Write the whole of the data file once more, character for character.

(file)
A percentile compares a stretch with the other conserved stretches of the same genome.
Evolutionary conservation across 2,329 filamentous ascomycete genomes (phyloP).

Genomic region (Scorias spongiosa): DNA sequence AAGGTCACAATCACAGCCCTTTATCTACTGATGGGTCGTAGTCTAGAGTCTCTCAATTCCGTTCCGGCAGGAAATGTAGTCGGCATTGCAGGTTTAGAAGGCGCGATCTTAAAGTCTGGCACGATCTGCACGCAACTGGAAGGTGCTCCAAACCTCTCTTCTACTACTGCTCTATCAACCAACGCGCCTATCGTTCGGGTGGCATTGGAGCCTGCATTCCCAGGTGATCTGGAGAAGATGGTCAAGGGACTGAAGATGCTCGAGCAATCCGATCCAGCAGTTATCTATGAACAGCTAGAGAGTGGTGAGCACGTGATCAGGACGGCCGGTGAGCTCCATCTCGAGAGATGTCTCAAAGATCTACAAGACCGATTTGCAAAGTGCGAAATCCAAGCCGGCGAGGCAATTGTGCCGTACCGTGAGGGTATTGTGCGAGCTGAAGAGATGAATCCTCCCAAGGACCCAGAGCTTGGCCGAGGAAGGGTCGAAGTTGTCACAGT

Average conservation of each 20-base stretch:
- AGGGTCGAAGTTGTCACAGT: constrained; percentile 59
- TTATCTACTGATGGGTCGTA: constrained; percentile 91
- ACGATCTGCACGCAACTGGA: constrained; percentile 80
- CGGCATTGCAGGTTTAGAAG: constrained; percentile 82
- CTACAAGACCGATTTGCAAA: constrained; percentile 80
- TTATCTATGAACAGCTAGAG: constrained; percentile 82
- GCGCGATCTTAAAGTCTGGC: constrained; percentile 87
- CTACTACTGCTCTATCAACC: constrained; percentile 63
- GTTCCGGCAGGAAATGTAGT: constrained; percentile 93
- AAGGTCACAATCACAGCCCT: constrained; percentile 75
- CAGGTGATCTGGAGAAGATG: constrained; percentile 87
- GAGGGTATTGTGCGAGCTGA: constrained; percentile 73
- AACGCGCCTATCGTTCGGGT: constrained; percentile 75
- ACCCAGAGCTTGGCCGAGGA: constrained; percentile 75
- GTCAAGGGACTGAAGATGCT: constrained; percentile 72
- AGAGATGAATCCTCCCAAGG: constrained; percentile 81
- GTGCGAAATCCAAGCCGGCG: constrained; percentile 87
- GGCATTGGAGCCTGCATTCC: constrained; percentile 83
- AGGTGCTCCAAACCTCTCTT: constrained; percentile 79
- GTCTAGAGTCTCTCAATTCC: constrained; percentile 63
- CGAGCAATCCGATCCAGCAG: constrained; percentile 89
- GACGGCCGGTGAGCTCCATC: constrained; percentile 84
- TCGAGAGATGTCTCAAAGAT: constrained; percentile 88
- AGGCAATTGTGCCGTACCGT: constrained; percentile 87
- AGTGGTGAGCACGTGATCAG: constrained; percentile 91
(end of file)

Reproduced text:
A percentile compares a stretch with the other conserved stretches of the same genome.
Evolutionary conservation across 2,329 filamentous ascomycete genomes (phyloP).

Genomic region (Scorias spongiosa): DNA sequence AAGGTCACAATCACAGCCCTTTATCTACTGATGGGTCGTAGTCTAGAGTCTCTCAATTCCGTTCCGGCAGGAAATGTAGTCGGCATTGCAGGTTTAGAAGGCGCGATCTTAAAGTCTGGCACGATCTGCACGCAACTGGAAGGTGCTCCAAACCTCTCTTCTACTACTGCTCTATCAACCAACGCGCCTATCGTTCGGGTGGCATTGGAGCCTGCATTCCCAGGTGATCTGGAGAAGATGGTCAAGGGACTGAAGATGCTCGAGCAATCCGATCCAGCAGTTATCTATGAACAGCTAGAGAGTGGTGAGCACGTGATCAGGACGGCCGGTGAGCTCCATCTCGAGAGATGTCTCAAAGATCTACAAGACCGATTTGCAAAGTGCGAAATCCAAGCCGGCGAGGCAATTGTGCCGTACCGTGAGGGTATTGTGCGAGCTGAAGAGATGAATCCTCCCAAGGACCCAGAGCTTGGCCGAGGAAGGGTCGAAGTTGTCACAGT

Average conservation of each 20-base stretch:
- AGGGTCGAAGTTGTCACAGT: constrained; percentile 59
- TTATCTACTGATGGGTCGTA: constrained; percentile 91
- ACGATCTGCACGCAACTGGA: constrained; percentile 80
- CGGCATTGCAGGTTTAGAAG: constrained; percentile 82
- CTACAAGACCGATTTGCAAA: constrained; percentile 80
- TTATCTATGAACAGCTAGAG: constrained; percentile 82
- GCGCGATCTTAAAGTCTGGC: constrained; percentile 87
- CTACTACTGCTCTATCAACC: constrained; percentile 63
- GTTCCGGCAGGAAATGTAGT: constrained; percentile 93
- AAGGTCACAATCACAGCCCT: constrained; percentile 75
- CAGGTGATCTGGAGAAGATG: constrained; percentile 87
- GAGGGTATTGTGCGAGCTGA: constrained; percentile 73
- AACGCGCCTATCGTTCGGGT: constrained; percentile 75
- ACCCAGAGCTTGGCCGAGGA: constrained; percentile 75
- GTCAAGGGACTGAAGATGCT: constrained; percentile 72
- AGAGATGAATCCTCCCAAGG: constrained; percentile 81
- GTGCGAAATCCAAGCCGGCG: constrained; percentile 87
- GGCATTGGAGCCTGCATTCC: constrained; percentile 83
- AGGTGCTCCAAACCTCTCTT: constrained; percentile 79
- GTCTAGAGTCTCTCAATTCC: constrained; percentile 63
- CGAGCAATCCGATCCAGCAG: constrained; percentile 89
- GACGGCCGGTGAGCTCCATC: constrained; percentile 84
- TCGAGAGATGTCTCAAAGAT: constrained; percentile 88
- AGGCAATTGTGCCGTACCGT: constrained; percentile 87
- AGTGGTGAGCACGTGATCAG: constrained; percentile 91